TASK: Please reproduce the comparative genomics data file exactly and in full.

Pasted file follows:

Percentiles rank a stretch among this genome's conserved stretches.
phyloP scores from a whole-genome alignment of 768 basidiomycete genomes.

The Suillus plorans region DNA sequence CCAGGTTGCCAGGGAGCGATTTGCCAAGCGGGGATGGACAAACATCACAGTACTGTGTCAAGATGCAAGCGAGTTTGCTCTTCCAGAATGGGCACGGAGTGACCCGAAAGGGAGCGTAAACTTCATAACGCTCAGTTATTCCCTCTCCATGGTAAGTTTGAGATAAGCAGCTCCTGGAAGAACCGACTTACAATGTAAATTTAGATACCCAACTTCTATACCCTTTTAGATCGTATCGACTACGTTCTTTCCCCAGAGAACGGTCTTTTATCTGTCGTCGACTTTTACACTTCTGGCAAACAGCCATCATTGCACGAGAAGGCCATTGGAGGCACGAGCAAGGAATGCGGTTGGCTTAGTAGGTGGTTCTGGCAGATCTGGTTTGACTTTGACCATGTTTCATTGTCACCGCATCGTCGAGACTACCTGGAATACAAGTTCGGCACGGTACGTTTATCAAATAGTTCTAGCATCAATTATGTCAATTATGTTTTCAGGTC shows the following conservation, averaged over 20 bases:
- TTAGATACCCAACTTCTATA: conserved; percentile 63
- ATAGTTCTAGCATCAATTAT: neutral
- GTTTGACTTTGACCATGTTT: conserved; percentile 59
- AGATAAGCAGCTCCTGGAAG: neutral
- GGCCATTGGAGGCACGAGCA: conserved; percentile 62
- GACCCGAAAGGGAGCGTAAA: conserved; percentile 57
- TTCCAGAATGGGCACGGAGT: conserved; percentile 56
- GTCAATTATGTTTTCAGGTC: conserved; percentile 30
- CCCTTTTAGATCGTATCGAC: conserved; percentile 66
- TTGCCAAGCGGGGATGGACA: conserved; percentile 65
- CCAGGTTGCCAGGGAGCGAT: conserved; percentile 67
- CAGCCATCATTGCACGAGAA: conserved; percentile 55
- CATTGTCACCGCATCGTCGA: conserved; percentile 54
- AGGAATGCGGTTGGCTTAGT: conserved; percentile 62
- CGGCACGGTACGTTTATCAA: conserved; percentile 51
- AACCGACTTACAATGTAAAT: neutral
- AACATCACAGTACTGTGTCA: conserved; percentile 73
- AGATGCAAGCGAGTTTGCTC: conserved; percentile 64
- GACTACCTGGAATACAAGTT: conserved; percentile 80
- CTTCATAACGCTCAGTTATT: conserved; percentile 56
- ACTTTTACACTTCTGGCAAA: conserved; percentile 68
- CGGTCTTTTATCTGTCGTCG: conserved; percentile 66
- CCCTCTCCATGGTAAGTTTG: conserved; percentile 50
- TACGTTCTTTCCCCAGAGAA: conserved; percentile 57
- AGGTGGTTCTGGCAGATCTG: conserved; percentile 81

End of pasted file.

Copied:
Percentiles rank a stretch among this genome's conserved stretches.
phyloP scores from a whole-genome alignment of 768 basidiomycete genomes.

The Suillus plorans region DNA sequence CCAGGTTGCCAGGGAGCGATTTGCCAAGCGGGGATGGACAAACATCACAGTACTGTGTCAAGATGCAAGCGAGTTTGCTCTTCCAGAATGGGCACGGAGTGACCCGAAAGGGAGCGTAAACTTCATAACGCTCAGTTATTCCCTCTCCATGGTAAGTTTGAGATAAGCAGCTCCTGGAAGAACCGACTTACAATGTAAATTTAGATACCCAACTTCTATACCCTTTTAGATCGTATCGACTACGTTCTTTCCCCAGAGAACGGTCTTTTATCTGTCGTCGACTTTTACACTTCTGGCAAACAGCCATCATTGCACGAGAAGGCCATTGGAGGCACGAGCAAGGAATGCGGTTGGCTTAGTAGGTGGTTCTGGCAGATCTGGTTTGACTTTGACCATGTTTCATTGTCACCGCATCGTCGAGACTACCTGGAATACAAGTTCGGCACGGTACGTTTATCAAATAGTTCTAGCATCAATTATGTCAATTATGTTTTCAGGTC shows the following conservation, averaged over 20 bases:
- TTAGATACCCAACTTCTATA: conserved; percentile 63
- ATAGTTCTAGCATCAATTAT: neutral
- GTTTGACTTTGACCATGTTT: conserved; percentile 59
- AGATAAGCAGCTCCTGGAAG: neutral
- GGCCATTGGAGGCACGAGCA: conserved; percentile 62
- GACCCGAAAGGGAGCGTAAA: conserved; percentile 57
- TTCCAGAATGGGCACGGAGT: conserved; percentile 56
- GTCAATTATGTTTTCAGGTC: conserved; percentile 30
- CCCTTTTAGATCGTATCGAC: conserved; percentile 66
- TTGCCAAGCGGGGATGGACA: conserved; percentile 65
- CCAGGTTGCCAGGGAGCGAT: conserved; percentile 67
- CAGCCATCATTGCACGAGAA: conserved; percentile 55
- CATTGTCACCGCATCGTCGA: conserved; percentile 54
- AGGAATGCGGTTGGCTTAGT: conserved; percentile 62
- CGGCACGGTACGTTTATCAA: conserved; percentile 51
- AACCGACTTACAATGTAAAT: neutral
- AACATCACAGTACTGTGTCA: conserved; percentile 73
- AGATGCAAGCGAGTTTGCTC: conserved; percentile 64
- GACTACCTGGAATACAAGTT: conserved; percentile 80
- CTTCATAACGCTCAGTTATT: conserved; percentile 56
- ACTTTTACACTTCTGGCAAA: conserved; percentile 68
- CGGTCTTTTATCTGTCGTCG: conserved; percentile 66
- CCCTCTCCATGGTAAGTTTG: conserved; percentile 50
- TACGTTCTTTCCCCAGAGAA: conserved; percentile 57
- AGGTGGTTCTGGCAGATCTG: conserved; percentile 81